wpostServer: http://css.washingtonpost.com/wpost2
DJIA
0.13%
S&P 500
0.03%
NASDAQ
-0.10%
 Last Update: 05:26 PM 07/28/2014

World Markets from      

 

Other Market Data from      

 

Key Rates from      

 

Blog Contributors

Timothy B. Lee

Timothy B. Lee

Timothy B. Lee covers technology policy, including copyright and patent law, telecom regulation, privacy, and free speech. He also writes about the economics of technology. He has previously written for Ars Technica and Forbes. You can follow him on Twitter or send him email.

Brian Fung

Brian Fung

Brian Fung covers technology for The Washington Post, focusing on electronic privacy, national security, digital politics and the Internet that binds it all together. He was previously the technology correspondent for National Journal and an associate editor at the Atlantic. His writing has also appeared in Foreign Policy, Talking Points Memo, the American Prospect and Nonprofit Quarterly. Follow Brian on Google+ .

Andrea Peterson

Andrea Peterson

Andrea Peterson covers technology policy for The Washington Post, with an emphasis on cybersecurity, consumer privacy, transparency, surveillance and open government. She also delves into the societal impacts of technology access and how innovation is intertwined with cultural development.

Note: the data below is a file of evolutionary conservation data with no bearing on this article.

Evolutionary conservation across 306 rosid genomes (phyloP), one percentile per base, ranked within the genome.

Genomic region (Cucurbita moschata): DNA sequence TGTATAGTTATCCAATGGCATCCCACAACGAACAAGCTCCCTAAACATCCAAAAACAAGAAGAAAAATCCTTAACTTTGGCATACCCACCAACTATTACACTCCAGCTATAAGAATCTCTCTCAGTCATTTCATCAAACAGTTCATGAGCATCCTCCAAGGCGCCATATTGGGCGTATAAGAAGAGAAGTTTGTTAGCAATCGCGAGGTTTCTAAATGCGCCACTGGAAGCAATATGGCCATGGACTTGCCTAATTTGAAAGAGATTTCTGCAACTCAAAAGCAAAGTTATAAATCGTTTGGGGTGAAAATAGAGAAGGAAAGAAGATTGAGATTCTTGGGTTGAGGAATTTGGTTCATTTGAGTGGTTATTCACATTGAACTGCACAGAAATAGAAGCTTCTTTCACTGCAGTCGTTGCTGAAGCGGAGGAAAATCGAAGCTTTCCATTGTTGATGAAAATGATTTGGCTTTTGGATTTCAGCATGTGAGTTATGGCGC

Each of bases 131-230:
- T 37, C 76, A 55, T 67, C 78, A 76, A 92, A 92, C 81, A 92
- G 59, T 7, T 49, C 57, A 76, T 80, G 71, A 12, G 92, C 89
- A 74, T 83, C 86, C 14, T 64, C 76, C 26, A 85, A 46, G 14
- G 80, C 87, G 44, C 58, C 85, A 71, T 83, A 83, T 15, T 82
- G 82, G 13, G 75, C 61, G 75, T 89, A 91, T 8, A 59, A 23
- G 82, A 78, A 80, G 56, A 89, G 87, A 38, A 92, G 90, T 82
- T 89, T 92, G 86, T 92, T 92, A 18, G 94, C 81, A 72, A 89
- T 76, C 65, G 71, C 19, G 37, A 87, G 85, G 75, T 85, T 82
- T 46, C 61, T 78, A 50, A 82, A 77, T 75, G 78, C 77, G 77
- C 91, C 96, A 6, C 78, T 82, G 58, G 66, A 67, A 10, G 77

The Post Most: BusinessMost-viewed stories, videos and galleries int he past two hours

Post Tech
About / Where's Post I.T.?   |    Twitter  |   On Facebook  |  RSS RSS Feed  |  E-Mail Cecilia
Posted at 08:01 PM ET, 06/08/2011

FCC Chair vows to strike Fairness Doctrine

The chairman of the Federal Communications Commission said he will strike the Fairness Doctrine, a rule that requires broadcasters to present opposing views of controversial issues.

In a letter to the chairman of the House Commerce Committee, FCC Chairman Julius Genachowski wrote that the 1949 rule “holds the potential to chill free speech adn the free flow of ideas.”

Genachowski’s letter was disclosed Wednesday by Rep. Fred Upton (R-Mich.), who said in a news release that he has asked the FCC chairman for details on when the rule would be scrapped.

The FCC chair has promised to remove the rules on numerous occassions, including his confirmation hearings in 2009.

Republican lawmakers have pushed the FCC to remove the rule, saying it is outdated and among policies that tie the hands of television broadcasters.

The rule had been challenged in courts in 1989 and hasn’t been enforced by the FCC since then.

“I fully support deleting the Fairness Doctrine and related provisions from the Code of Federal Regulations, so that there can be no mistake that what has been a dead letter is truly dead,” Genachowski wrote in the letter.

By  |  08:01 PM ET, 06/08/2011

 
Read what others are saying
     

    © 2011 The Washington Post Company